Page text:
P.J. O’Rourke, a U.S. political satirist, is an unforgettable figure in this award-winning commercial from 1999 that makes fun of the British. Many stereotypes are depicted such as the cup of tea, cricket and curry. Where does this all lead to? That foreigners still love the British, to the extent that they made of British Airways “The World’s Favourite Airline”! The boastful melody in the background is an excerpt of “Jupiter, the Bringer of Jollity” from Gustav Holst’s The Planets.
This is a charming image campaign, presumably aimed at the Indian market. Random British people go on with their lives. Out of the blue, realizing that their hand gestures almost mimic the gesture already, they do the traditional Indian greeting (Namaste) to the camera, while an appropriately modified version of the “Flower Duet” plays. This is both charming and respectful!
This commercial was ahead of its time when it first aired in 1983. Borrowing from the sci-fi movie Close Encounters of the Third Kind, it features what appears to be an air traffic control centre guiding an aircraft, callsign “Manhattan”, for approach and landing at Heathrow. Except that it’s not your regular aircraft. It’s actually… Manhattan. You’ll see why.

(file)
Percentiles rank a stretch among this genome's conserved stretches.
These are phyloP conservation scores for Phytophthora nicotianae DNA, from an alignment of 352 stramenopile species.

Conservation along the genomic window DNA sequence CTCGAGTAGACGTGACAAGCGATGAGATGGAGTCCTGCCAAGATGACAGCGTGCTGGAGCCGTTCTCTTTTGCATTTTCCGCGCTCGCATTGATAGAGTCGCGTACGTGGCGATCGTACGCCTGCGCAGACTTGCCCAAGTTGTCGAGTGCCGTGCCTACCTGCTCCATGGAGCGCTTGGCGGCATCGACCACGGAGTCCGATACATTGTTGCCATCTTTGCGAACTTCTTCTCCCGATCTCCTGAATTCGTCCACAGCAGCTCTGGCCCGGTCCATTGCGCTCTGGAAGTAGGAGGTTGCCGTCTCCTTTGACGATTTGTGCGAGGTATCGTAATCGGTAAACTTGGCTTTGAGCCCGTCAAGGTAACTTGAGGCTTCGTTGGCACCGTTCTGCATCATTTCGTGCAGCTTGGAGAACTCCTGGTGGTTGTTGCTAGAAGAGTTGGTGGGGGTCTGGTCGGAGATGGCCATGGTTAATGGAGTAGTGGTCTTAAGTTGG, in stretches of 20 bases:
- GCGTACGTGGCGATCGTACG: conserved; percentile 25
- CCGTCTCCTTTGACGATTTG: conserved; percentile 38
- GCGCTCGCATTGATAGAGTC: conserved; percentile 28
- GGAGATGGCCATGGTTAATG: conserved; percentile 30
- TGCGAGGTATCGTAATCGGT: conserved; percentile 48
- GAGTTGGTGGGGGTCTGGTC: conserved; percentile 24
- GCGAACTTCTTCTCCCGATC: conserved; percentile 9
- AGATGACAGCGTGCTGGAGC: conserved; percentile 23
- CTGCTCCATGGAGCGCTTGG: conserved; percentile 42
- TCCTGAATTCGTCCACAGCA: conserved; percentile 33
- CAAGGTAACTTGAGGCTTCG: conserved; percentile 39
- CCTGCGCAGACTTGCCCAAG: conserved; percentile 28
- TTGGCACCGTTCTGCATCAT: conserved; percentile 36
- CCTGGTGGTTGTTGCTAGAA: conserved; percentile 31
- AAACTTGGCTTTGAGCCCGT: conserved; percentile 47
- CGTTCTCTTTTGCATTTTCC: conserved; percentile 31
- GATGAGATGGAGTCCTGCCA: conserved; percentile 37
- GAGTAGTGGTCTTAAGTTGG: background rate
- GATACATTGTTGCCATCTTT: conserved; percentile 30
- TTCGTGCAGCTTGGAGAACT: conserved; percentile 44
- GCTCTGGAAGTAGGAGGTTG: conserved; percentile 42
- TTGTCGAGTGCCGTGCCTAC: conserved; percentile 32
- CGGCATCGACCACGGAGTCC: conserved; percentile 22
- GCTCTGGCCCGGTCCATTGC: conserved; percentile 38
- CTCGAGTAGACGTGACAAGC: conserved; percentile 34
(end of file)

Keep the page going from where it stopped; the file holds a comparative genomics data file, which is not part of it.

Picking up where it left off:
Presumably on the International Space Station, a U.S. astronaut turns to a Russian cosmonaut to express much disdain about the space food. What happens on the British shuttle, docked nearby, is a whole different story. It’s a posh atmosphere with strawberries, a cricket game on the television, and classical music. It happens to be British Airways’ signature song, “Viens, Mallika” (colloquially known as the “Flower Duet”).